On the bond side, the G fund is a superb option; you won’t find anything like it outside the TSP. (The closest analog is a stable-value fund, but technically G is safer.) The F fund, which tracks the Barclays Aggregate Index, is also solid and low-cost. However, the Barclays Aggregate, which the F fund tracks, isn’t as inclusive as it could be. It doesn’t include noninvestment-grade bonds, though to my mind that isn’t a big deal. (High-yield bonds’ volatility is sometimes quite un-bondlike.) The lineup also foregoes non-U.S. bond exposure, also not a crucial omission, in my view.
A bigger omission on the fixed-income front is that inflation-protected bonds aren’t represented in TSP’s fixed-income lineup. The category isn’t important for younger accumulators, but it becomes more significant when retirees move into portfolio drawdown mode and have a larger share of their portfolios in fixed-income investments. Vanguard Target Retirement Income (VTINX), for example, holds about 17% of its portfolio in inflation-protected bonds. BlackRock’s LifePath Index Target Retirement fund (LIRAX) holds a lighter, but still meaningful, allocation to inflation-protected bonds of 9%. To be sure, Treasury Inflation-Protected Securities have posted lackluster returns over the past decade, as inflation has been extremely muted and demand for securities that protect against inflation has been slack. But the category still makes sense as part of retirees’ fixed-income allocations, in that it helps protect the purchasing power of nominal bonds’ income. Here’s another spot where TSP investors should consider adding such exposure to their non-TSP assets. (Inflation-protected bonds are best held in a tax-sheltered account, because their inflation adjustment is taxable right along with their income payments.)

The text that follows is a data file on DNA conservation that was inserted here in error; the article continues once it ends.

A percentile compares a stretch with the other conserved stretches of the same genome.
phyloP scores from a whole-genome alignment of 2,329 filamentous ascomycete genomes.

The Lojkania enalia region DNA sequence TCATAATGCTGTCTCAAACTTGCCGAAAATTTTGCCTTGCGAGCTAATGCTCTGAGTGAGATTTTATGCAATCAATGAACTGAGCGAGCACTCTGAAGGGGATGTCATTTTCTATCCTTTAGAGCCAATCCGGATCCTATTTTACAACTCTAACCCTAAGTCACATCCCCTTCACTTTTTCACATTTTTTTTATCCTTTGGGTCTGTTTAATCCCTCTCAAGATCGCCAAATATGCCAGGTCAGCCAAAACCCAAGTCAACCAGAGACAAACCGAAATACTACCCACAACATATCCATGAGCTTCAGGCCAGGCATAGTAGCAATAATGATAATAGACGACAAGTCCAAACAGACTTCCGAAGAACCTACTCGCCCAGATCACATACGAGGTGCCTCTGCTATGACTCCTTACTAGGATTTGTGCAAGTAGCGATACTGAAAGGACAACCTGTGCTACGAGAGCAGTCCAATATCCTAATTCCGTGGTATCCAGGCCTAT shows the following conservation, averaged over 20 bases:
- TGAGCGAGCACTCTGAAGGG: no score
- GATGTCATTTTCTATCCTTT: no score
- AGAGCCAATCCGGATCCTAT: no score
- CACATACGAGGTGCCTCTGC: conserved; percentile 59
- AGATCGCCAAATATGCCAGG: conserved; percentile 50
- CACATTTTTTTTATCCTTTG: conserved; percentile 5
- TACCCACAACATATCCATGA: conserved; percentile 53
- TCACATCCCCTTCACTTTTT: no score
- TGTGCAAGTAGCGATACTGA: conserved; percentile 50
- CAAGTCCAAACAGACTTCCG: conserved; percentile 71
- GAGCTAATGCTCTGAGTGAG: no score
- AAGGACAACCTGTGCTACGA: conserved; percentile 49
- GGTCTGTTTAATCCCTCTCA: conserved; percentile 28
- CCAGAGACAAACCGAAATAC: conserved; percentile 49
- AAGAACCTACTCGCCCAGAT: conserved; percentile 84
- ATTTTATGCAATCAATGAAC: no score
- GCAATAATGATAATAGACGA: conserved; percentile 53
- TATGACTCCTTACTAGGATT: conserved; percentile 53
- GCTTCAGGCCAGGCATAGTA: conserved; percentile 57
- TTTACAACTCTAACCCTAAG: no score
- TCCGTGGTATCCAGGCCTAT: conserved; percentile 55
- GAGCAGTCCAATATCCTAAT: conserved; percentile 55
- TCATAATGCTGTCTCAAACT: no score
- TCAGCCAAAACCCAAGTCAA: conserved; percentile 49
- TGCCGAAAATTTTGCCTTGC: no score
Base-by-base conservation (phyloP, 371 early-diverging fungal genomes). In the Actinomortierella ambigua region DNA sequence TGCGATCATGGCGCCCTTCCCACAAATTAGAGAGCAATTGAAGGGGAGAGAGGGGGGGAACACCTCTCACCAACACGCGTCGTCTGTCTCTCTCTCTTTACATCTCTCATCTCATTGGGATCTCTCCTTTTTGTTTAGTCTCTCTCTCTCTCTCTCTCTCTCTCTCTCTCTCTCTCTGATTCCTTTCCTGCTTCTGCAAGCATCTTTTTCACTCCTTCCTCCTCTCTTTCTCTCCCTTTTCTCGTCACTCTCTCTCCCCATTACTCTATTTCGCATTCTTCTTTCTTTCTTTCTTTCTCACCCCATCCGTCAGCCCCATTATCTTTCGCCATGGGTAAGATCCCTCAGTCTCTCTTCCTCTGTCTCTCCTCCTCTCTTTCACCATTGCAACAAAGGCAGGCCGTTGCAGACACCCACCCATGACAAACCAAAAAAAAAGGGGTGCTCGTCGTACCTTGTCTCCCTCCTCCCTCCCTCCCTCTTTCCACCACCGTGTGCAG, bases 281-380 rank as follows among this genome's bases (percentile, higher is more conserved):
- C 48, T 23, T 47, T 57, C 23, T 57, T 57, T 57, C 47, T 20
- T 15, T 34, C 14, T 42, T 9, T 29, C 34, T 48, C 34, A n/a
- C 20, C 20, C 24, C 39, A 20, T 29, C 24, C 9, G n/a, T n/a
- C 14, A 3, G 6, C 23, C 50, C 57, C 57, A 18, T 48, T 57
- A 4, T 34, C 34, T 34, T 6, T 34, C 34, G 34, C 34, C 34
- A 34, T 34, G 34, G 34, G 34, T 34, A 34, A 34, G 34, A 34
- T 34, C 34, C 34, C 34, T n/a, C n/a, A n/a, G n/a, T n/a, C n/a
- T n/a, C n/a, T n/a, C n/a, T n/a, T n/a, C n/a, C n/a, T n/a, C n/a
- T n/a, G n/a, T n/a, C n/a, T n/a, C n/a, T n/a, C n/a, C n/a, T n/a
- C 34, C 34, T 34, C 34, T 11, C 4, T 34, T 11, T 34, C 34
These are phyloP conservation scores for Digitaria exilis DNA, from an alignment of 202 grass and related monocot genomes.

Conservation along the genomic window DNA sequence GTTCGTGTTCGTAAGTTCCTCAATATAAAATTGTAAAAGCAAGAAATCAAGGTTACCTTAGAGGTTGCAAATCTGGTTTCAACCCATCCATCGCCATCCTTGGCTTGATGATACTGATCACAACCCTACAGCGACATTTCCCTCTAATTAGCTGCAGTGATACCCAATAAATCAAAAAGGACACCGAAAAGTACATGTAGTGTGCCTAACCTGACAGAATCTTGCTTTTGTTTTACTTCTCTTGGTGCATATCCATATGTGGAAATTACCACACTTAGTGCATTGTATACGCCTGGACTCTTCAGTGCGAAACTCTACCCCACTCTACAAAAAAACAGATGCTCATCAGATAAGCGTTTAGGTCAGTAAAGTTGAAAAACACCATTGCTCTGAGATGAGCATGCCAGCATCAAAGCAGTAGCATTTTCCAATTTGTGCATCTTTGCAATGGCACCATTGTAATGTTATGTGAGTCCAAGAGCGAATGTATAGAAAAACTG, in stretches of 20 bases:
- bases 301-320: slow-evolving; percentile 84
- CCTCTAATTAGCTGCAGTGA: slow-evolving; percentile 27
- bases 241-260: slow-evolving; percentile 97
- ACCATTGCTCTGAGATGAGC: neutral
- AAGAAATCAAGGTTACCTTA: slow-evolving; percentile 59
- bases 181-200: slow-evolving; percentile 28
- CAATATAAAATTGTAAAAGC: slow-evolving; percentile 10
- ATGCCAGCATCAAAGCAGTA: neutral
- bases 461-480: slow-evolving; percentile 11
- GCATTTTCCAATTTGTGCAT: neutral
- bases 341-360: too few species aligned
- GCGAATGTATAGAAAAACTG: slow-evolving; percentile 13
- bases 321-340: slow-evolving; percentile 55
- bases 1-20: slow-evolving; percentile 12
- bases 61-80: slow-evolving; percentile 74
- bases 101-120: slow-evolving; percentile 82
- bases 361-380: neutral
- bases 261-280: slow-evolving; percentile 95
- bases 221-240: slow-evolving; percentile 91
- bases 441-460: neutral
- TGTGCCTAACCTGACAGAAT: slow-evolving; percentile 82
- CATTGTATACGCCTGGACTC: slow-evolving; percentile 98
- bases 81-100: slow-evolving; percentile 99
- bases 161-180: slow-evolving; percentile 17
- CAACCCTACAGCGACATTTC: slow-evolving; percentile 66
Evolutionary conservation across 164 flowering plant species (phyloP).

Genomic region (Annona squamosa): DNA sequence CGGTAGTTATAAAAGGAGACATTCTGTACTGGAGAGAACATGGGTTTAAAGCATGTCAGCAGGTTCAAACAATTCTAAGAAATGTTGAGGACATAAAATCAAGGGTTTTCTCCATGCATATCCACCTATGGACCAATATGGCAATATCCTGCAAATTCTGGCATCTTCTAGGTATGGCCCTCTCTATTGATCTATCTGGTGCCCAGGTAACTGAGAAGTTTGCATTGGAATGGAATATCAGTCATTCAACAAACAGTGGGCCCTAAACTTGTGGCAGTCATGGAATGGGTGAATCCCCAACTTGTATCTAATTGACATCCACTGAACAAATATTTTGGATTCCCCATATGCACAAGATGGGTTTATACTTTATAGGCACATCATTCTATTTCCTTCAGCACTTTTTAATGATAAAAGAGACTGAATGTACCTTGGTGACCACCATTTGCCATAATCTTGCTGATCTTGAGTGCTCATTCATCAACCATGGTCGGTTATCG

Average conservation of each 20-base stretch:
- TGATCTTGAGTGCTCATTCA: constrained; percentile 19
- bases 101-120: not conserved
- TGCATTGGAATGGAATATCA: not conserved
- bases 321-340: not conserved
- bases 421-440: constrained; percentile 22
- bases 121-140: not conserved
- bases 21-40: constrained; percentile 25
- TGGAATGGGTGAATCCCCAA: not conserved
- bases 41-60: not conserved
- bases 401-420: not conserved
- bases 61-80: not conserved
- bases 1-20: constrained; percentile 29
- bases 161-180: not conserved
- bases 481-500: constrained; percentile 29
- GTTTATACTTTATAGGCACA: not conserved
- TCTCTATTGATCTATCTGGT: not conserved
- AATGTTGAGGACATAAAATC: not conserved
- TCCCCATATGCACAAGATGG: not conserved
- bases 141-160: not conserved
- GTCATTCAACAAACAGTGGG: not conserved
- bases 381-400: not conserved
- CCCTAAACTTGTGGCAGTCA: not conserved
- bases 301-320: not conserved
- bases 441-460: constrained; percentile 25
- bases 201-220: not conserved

Those omissions also have implications for the L (Lifecycle funds). While the L funds are excellent options, investors with large portfolios who are using one of the L funds to supply all-in-one exposure might consider on bolting on emerging markets and inflation-protected bond exposure, depending on their time frames. Emerging-markets equities make the most sense for risk-tolerant investors with long time horizons, while TIPS bonds are most useful to retirees.
In addition, it’s worth noting that the L funds’ baseline glide paths differ from those of corresponding target-date mutual funds, in some cases meaningfully. In general, the L funds tend to be more bond-heavy than their target-date counterparts, likely because of the very attractive risk/reward profile of the G fund. The L Income fund, for example, has three fourths of its assets in bonds (the G and F funds), versus a 65% stake in cash and bonds for the average target-date retirement fund. (The typical retirement income mutual fund holds an additional 3% of assets in “other” securities, usually convertibles and preferreds.) At the opposite end of the spectrum, the L 2050 fund holds 18% in the G and F funds (bonds), whereas the typical target-date 2050 fund holds 7% in bonds and another 6% in cash and other.
Moreover, the L funds maintain lighter allocations to foreign stocks than is the case for target-date mutual funds of the same vintage. For example, the L 2050 fund’s international allocation is 25% versus 33% for the average 2050 mutual fund. The L funds’ foreign-stock underweighting, along with their related underweighting in emerging-markets equities, has hurt returns relative to other target-date series recently, especially for the longer-dated funds that are more equity-heavy. For the 12-month period through January, for example, the L 2050 fund returned 21.4%, versus 24% for both Vanguard Target Retirement 2050 (VFIFX) and BlackRock LifePath Index 2050 (LIPAX), both Gold-rated funds. Of course, that’s a very short time frame by which to judge, and the trade-off is that the L funds will likely have lower volatility than their target-date counterparts.
And Another Thing
Finally, despite having a very clear and transparent public website, TSP could stand to provide more up-to-date performance reporting on the site; as of mid-February, annualized and annual returns are only updated through 2016. TSP participants can retrieve daily share prices, but that’s arguably not super useful for most participants.